In terms of groundwater depletion, “Yemen and Gaza are probably the two places worst off in the Middle East,” Aaron Wolf told ECSP in a recent interview. Wolf, a water expert and geography professor at Oregon State University, said population growth across the broader Middle East region has led to intensified groundwater pumping in recent years. This trend has raised the prospects for water-related conflict down the road, as countries drain their groundwater stocks faster than the aquifers can recharge. Potentially complicating matters further, said Wolf, is that most aquifers in the Middle East cross international boundaries.
Despite the region’s history of water tensions, Wolf said the unprecedented level of demographic change currently being experienced across the Middle East is not necessarily a recipe for future confrontations over the resource, in part thanks to the existence of water-sharing agreements in the area. Nevertheless, mounting demand will likely force water-users across the region – especially within the agriculture sector – to change the ways they utilize the resource.
Accounting for 80 to 90 percent of total water usage in some Middle Eastern countries, agricultural operations have already been forced to adjust to the evolving water-access situation. While moving from flood irrigation to drip irrigation represents one policy option if sufficient funds are available, Wolf said doing away with local food production “is a path that a lot of countries are going to have to take” to ensure a relatively stable water supply for their populations’ drinking, cooking, and cleaning needs.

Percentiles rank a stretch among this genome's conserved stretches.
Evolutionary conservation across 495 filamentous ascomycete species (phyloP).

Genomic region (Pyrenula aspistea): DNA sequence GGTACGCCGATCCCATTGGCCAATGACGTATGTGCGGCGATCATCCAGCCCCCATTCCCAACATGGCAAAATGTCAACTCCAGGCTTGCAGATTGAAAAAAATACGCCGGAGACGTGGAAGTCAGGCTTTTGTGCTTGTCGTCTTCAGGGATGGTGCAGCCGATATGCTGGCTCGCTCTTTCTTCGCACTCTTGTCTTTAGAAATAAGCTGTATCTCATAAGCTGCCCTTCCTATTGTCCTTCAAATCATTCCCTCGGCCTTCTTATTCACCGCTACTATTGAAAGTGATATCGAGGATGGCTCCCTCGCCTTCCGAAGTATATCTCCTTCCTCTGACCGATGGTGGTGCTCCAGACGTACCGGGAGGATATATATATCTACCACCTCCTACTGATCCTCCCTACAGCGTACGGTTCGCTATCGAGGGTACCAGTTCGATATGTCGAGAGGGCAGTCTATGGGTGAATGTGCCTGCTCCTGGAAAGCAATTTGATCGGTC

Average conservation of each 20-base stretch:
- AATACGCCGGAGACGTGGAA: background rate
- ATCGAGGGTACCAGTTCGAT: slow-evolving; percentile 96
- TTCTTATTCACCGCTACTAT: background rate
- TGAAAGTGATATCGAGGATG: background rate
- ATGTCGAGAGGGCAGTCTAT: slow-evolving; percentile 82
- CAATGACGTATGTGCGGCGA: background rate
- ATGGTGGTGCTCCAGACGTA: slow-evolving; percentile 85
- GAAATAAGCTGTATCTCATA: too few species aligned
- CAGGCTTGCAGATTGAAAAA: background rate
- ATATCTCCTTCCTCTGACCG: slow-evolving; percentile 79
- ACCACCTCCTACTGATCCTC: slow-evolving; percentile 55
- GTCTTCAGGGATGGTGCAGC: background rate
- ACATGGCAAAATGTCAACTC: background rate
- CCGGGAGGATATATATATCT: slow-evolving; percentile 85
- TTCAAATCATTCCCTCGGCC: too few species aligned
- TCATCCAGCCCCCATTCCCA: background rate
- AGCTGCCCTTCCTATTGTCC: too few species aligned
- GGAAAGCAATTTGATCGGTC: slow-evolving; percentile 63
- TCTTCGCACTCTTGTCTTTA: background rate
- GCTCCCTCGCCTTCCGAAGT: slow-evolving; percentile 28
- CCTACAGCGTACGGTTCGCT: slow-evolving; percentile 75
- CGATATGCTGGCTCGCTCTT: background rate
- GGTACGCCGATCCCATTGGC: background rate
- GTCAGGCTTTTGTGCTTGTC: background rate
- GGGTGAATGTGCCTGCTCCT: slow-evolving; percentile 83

Wolf added that one frequently discussed but not entirely realistic option for addressing the region’s water-supply concerns involves desalination. To date, widespread deployment of the technology has been hampered by high costs and substantial energy requirements, although that hasn’t stopped a few countries in the region – among them the United Arab Emirates, Saudi Arabia, and Israel – from becoming partially reliant on converted fresh water.
Wolf maintained that desalination’s hefty price tag means the technology is useful only for urban population centers near the coast. Moving converted sea water further inland remains a non-starter, he said, because transporting it requires an enormous amount of energy (a cubic meter of water weighs a metric ton).
For the same reasons, Wolf asserted, using desalinated water for agriculture doesn’t seem to be in the cards any time soon. “Right now a cubic meter of desalinated water costs about 40 cents, and you can’t use that for agriculture unless it drops down to about 8 cents a cubic meter,” Wolf said. “So until you can irrigate with desalinated water, it really doesn’t go a long way towards mitigating the larger water crisis.”